The road ahead
Gautom believes in 'thinking out of the bottle' in whatever he does. “We just recently launched a spiced rum variant which is Asia's first and the response in Europe has been heartening, especially in France and the Czech Republic. Next year, we plan to launch a White Coconut Rum to complete the Tiger family, and then our focus will shift to creating triple packs and other gift packs which offer tremendous value for consumers and retailers,” he shares.
“At this stage, our primary focus is ‘off trade’ given our distinctive, bold packaging and story. We are working on an ambitious project to introduce a pure cane juice based Agricole-style rum too. This variant will be an ‘over proof’ and will primarily target ‘on trade’ scene and aid bartenders who to create exotic cocktails with this type of flavour profile. This also gives us a unique opportunity to showcase India as a great sugarcane-producing nation,” says Gautom.
Success has not come easy to Gautom. He had to go through many trials and tribulations, fight many pitched battles with regulatory agencies before his brand saw the light of day. “The Indian market is very tricky, especially for premium brands. The sector is over-regulated, with many state governments threatening to impose prohibition. It's a big gamble to try and build a premium brand in such a volatile market, and diverting resources at this stage is not viable,” he proffers.
Wild Tiger is a premium rum and would cost close to Rs 1,800 a bottle in Karnataka if and when launched. He feels Indians will take a little more time to start appreciating premium rums, since even now most tipplers still seem caught up with the romance of whisky, thanks to our colonial past and western aspirations.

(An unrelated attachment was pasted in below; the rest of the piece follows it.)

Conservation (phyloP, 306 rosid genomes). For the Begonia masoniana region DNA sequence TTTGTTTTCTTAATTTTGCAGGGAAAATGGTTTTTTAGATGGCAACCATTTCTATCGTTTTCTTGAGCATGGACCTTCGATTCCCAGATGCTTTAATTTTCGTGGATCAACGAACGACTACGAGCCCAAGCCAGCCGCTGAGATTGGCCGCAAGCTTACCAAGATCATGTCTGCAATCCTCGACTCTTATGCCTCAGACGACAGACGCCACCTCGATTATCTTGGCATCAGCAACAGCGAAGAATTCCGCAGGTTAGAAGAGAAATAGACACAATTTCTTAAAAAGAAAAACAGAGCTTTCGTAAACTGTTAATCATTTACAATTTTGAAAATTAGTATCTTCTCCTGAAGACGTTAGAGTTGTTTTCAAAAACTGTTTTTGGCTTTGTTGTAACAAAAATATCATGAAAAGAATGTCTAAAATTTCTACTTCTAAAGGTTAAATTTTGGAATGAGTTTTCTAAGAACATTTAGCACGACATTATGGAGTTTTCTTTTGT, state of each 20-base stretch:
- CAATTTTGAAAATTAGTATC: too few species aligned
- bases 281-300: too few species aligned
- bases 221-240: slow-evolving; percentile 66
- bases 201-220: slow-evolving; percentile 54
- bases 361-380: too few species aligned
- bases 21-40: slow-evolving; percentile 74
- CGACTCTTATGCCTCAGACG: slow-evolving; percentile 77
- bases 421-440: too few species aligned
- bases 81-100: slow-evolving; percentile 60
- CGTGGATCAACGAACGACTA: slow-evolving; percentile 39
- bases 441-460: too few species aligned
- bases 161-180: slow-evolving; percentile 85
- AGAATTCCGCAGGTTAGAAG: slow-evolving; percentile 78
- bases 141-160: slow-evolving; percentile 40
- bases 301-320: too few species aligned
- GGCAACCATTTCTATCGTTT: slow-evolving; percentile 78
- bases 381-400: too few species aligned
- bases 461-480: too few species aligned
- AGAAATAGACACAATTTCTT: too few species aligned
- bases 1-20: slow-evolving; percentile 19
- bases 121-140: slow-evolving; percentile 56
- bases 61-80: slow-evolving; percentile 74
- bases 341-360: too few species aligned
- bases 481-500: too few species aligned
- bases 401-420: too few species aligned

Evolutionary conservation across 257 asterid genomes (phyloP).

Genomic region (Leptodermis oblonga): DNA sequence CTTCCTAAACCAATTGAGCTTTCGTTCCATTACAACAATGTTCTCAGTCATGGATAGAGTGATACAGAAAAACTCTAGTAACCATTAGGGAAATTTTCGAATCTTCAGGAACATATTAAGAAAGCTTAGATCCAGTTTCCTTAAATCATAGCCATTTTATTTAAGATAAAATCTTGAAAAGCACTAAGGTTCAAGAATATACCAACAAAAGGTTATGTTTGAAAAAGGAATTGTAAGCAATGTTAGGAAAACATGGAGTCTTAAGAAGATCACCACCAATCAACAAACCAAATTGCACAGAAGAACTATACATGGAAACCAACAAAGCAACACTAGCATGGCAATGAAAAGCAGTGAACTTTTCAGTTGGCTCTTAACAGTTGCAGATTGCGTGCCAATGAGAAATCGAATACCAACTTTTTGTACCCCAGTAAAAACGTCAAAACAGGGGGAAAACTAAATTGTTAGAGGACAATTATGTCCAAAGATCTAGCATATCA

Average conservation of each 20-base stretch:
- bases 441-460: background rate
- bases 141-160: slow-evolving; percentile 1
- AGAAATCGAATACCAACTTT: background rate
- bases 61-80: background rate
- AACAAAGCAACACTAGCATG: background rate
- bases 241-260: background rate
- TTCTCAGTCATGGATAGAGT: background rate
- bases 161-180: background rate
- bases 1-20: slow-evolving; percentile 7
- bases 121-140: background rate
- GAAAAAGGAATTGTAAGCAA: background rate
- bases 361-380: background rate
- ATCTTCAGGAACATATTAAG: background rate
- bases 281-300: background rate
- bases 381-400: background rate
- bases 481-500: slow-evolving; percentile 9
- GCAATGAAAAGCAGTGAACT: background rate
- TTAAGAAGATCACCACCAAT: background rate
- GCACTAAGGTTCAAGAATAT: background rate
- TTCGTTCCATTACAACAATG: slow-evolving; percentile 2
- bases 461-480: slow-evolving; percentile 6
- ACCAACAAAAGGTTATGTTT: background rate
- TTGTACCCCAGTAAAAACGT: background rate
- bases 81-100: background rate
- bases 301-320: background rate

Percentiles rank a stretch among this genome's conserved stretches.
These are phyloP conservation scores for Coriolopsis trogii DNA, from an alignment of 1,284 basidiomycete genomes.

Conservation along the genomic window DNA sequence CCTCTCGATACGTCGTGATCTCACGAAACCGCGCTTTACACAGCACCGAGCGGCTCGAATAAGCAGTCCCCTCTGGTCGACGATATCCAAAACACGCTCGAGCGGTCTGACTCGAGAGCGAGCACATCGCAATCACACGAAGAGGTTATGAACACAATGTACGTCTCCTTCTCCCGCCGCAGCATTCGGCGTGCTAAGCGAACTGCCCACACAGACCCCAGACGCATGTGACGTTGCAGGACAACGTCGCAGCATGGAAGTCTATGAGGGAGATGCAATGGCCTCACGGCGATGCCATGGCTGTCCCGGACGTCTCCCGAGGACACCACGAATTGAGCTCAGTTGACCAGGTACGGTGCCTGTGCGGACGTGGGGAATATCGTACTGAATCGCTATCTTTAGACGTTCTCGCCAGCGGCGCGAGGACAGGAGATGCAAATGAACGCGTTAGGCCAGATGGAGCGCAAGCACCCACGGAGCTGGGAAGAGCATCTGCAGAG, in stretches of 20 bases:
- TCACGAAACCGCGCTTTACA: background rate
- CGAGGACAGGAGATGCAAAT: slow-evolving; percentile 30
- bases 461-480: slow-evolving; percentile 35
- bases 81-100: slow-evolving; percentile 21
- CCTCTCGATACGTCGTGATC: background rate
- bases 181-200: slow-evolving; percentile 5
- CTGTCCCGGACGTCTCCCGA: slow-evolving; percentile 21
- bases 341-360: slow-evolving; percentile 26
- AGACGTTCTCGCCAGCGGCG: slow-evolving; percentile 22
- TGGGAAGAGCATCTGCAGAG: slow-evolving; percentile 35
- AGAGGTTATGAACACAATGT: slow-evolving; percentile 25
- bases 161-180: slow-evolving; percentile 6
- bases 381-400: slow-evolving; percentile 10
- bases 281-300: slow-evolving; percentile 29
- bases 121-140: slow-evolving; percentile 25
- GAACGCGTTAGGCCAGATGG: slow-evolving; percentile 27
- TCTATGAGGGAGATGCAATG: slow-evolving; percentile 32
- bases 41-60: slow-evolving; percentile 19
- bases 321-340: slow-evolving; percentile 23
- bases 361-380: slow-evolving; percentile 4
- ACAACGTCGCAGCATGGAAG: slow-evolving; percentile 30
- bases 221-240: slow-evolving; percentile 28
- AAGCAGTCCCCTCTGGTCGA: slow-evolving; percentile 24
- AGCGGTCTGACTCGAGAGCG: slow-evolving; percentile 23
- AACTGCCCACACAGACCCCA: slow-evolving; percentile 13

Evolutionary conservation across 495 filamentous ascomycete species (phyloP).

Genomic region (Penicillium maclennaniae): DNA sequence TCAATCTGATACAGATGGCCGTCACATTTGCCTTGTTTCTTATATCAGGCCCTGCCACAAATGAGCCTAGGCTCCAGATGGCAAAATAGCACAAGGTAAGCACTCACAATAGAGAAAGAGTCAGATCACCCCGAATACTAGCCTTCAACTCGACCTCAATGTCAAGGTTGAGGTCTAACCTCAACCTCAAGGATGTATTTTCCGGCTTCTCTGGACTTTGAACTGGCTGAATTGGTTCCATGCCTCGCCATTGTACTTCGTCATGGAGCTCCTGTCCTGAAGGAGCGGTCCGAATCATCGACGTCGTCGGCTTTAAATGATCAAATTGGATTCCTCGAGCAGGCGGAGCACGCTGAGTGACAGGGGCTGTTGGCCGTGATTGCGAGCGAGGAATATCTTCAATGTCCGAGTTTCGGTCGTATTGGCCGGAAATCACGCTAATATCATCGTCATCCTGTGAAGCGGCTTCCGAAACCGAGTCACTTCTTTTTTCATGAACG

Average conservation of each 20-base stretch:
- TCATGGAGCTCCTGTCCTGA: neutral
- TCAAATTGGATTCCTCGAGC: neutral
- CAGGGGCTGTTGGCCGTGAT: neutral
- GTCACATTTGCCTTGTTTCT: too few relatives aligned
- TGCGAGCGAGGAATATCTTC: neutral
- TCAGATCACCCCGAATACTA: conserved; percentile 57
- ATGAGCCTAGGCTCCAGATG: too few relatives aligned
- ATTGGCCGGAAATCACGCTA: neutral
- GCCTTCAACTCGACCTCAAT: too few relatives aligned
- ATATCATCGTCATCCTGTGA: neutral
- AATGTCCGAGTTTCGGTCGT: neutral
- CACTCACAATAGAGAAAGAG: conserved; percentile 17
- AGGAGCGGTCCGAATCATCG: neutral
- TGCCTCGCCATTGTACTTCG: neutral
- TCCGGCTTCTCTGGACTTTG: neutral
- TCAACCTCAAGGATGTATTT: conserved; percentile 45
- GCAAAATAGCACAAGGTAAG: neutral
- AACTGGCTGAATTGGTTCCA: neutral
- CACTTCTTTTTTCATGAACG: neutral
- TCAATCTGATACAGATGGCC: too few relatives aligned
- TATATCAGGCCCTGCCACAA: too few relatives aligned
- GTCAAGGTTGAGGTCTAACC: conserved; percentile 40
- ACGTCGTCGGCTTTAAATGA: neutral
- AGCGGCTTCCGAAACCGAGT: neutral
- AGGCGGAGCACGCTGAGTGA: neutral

Moreover, rum has long been imprinted in Indian minds with iconic value brands like Contessa, Old Monk and Hercules. These have been around for decades and are easily available from military canteens. Gautom realises that it's a drink for all seasons but knows it will take a lot of education and big rum brands to together change the mindset that rum is not just a party drink to be mixed with cola on cold evenings.
“When you look at the international imagery of rum, it always entails the sun, sun-kissed beaches and refreshing ‘summery’ cocktails. We believe India and China will wake up to authentic and premium rums in the next decade or so,” hopes Gautom.
Plans for India
The Wild Tiger Rum founder has set an ambitious goal of first being available in 45 countries worldwide and to be listed with 15 of the top 30 Duty Free Operators worldwide before selling the brand in India. “Once we have achieved those objectives which we hope would be in the next financial year, we shall look at India in a serious way. We have received significant interest from a couple of leading pan-India distribution agencies who are keen to represent us, but we are keeping the conversation healthy and active at this stage. We should be able to make an announcement next year. It is very heartening to see millennial Indians waking up to craft beers and hope this will lead to our home country's indigenous spirits too,” says Gautom.
Wild Tiger is working on a unique product offering in order to lure consumers to the rum category in a fun, educative and engaging way like never before. Gautom refuses to divulge too much, but reveals it will be ready to roar in the new year and announce its presence in global markets. “It's imperative to put the category ahead of our own offering in order for greater growth prospects,”he says.
Updated Date: Aug 28, 2017 16:17 PM